The primary goal behind ASAE and The Center’s social media strategy is “to be the laboratory,” says Peter Hutchins, vice president of knowledge initiatives with the Washington, D.C.–based association for association executives. “We use the tools first so our members can get an idea of what they can offer. We work out the details so they can learn from our experiences before rolling it out themselves.”

Among the long-standing tools in ASAE’s laboratory are its blog, Acronym (started in 2006), and its Associapedia wiki, along with several listservs for its various special interest groups and some forays into YouTube and Flickr. It also has offered a “rate and review” function for almost all of its content for several years now, says Hutchins. In August 2008, the organization started using the microblogging tool Twitter, and in rapid succession it jumped into Facebook and LinkedIn. This year, ASAE pulled all the various social media for its annual meeting in Toronto into one place, called The Hub.

Managing the Media

That’s a lot of social media to track. Hutchins says the organization uses a decentralized management model to ensure that someone is monitoring all the channels. For example, he says, “When we’re adding to a Twitter stream, we have four or five staff working on it at any point in time.” If they’re tweeting about the annual meeting, those staff could include someone from marketing, someone who covers the knowledge and content side, an exhibit manager, and someone from membership.

Measuring the Results

While social media is an inexact science and most of the tools do not have the type of analytics tracking available to most conventional Web sites, ASAE does try to measure the results of its social-media efforts. It includes questions about social media on the conference evaluation form, and this year it announced some sessions only through a social-media outlet. “When people showed up for those sessions, it was clear that at least some percentage of our overall community was paying attention to it.”

Bring Them Back Home

“Our goal is not to drive people to Twitter, or Facebook, or LinkedIn,” says Hutchins. “Our goal is to use Twitter or other tools to reach out to a specific market. We don’t want people to think of Facebook or LinkedIn as the home place for members in terms of what ASAE and The Center has to offer. We are cautious to create those sites to be funnels to bring people back to the core ASAE site, because that’s the only place we can monetize the relationship and learn from it.”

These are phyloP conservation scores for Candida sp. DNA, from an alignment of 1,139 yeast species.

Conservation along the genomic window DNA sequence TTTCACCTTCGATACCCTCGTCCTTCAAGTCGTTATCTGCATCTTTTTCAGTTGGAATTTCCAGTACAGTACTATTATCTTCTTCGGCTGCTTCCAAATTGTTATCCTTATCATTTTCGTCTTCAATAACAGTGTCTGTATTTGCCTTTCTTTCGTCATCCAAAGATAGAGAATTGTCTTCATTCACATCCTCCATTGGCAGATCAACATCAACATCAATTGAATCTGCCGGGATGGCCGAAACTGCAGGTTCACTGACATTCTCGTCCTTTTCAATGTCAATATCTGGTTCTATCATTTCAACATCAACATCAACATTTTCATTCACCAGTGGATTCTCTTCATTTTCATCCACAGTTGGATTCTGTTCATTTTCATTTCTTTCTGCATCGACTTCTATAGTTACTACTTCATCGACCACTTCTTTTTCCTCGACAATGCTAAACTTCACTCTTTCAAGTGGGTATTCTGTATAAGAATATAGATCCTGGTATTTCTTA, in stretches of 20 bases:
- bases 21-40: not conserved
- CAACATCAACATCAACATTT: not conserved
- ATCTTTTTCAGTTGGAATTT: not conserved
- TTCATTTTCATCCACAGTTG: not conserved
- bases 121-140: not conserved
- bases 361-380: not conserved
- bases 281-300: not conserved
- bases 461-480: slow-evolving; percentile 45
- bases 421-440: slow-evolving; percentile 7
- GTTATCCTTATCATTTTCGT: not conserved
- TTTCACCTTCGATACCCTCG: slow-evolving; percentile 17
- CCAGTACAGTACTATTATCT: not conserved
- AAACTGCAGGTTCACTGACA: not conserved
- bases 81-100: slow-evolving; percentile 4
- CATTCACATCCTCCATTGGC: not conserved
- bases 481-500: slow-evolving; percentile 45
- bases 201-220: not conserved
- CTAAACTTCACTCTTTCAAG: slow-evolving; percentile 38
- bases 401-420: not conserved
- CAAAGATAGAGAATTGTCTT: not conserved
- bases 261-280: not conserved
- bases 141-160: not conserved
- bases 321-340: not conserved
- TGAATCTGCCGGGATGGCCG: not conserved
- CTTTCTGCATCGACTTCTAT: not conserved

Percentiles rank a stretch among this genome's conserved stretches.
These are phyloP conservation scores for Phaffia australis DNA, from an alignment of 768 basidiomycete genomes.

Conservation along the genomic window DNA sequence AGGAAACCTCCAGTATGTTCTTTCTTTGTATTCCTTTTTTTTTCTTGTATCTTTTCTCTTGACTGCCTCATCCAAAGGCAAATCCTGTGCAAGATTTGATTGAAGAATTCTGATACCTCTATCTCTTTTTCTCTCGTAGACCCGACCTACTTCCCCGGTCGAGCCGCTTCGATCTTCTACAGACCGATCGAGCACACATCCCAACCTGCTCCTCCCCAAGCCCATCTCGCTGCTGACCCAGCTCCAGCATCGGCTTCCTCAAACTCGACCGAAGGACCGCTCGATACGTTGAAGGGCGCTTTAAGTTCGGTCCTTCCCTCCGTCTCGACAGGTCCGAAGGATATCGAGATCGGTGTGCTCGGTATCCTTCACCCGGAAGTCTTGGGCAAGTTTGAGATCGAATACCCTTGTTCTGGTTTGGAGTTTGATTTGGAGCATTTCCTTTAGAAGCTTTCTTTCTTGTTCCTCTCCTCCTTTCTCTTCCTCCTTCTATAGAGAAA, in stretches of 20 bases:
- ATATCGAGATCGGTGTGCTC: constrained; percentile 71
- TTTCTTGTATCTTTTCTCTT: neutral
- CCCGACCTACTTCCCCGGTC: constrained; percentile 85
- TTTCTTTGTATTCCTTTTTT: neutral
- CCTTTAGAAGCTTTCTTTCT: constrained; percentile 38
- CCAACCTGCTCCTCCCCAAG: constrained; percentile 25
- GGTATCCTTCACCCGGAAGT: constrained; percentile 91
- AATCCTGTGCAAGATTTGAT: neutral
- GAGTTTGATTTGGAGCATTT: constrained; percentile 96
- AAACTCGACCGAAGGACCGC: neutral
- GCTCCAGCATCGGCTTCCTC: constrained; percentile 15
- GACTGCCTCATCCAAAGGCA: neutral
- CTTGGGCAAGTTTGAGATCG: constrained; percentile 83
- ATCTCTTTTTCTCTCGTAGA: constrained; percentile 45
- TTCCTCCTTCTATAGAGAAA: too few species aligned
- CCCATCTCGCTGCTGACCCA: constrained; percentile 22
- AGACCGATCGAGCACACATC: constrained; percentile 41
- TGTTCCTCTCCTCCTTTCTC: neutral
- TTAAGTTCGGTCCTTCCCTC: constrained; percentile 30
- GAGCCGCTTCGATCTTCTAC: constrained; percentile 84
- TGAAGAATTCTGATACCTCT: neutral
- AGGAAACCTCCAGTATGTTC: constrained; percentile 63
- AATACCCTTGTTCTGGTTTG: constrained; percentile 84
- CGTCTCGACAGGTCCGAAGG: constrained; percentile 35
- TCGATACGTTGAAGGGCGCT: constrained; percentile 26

One way ASAE and The Center is doing that is to bring all its social-media streams back to its core site on The Hub page, which features the Twitter stream marked with the #asae09 hashtag (the identifier for all tweets related to the meeting), YouTube videos, Flickr photos taken by staff and attendees, and blogs by both staff and member bloggers who post about their experiences at this year’s meeting. “Social media is very good about giving you free tools you can bring back to your site through a widget, so you’re not leaving all the discussion on the social-media site. If your members don’t want to be on Twitter, they don’t have to be. You can bring the Twitter stream to them.”

Enough About the Room Temperature

What if all that people want to tweet about is their immediate complaints? That’s OK, says Hutchins, because it allows staff to go fix the thermostat right away, or bring more chairs if a session is standing room only, instead of hearing about problems after the session is over.

Once people get familiar with the tools, the conversation does tend to deepen, ASAE has found. While it set up a Twitter hashtag for its 2008 annual meeting, it wasn’t until ASAE’s Great Ideas conference in February that attendees used the tool in a more meaningful way. “It was less about the novelty of it, less about ‘I’m having coffee now,’ and more about the meat of the sessions,” says Hutchins. Attendees could relay questions back and forth between speakers and nonattendees, “which opened our eyes about what we would have to do to facilitate it better in the future, because it became clear we were serving not just the people who were there, but also people who weren’t there. We got a lot of positive buzz from it once the Twitter use was pushed from ‘useful’ to ‘interesting.’”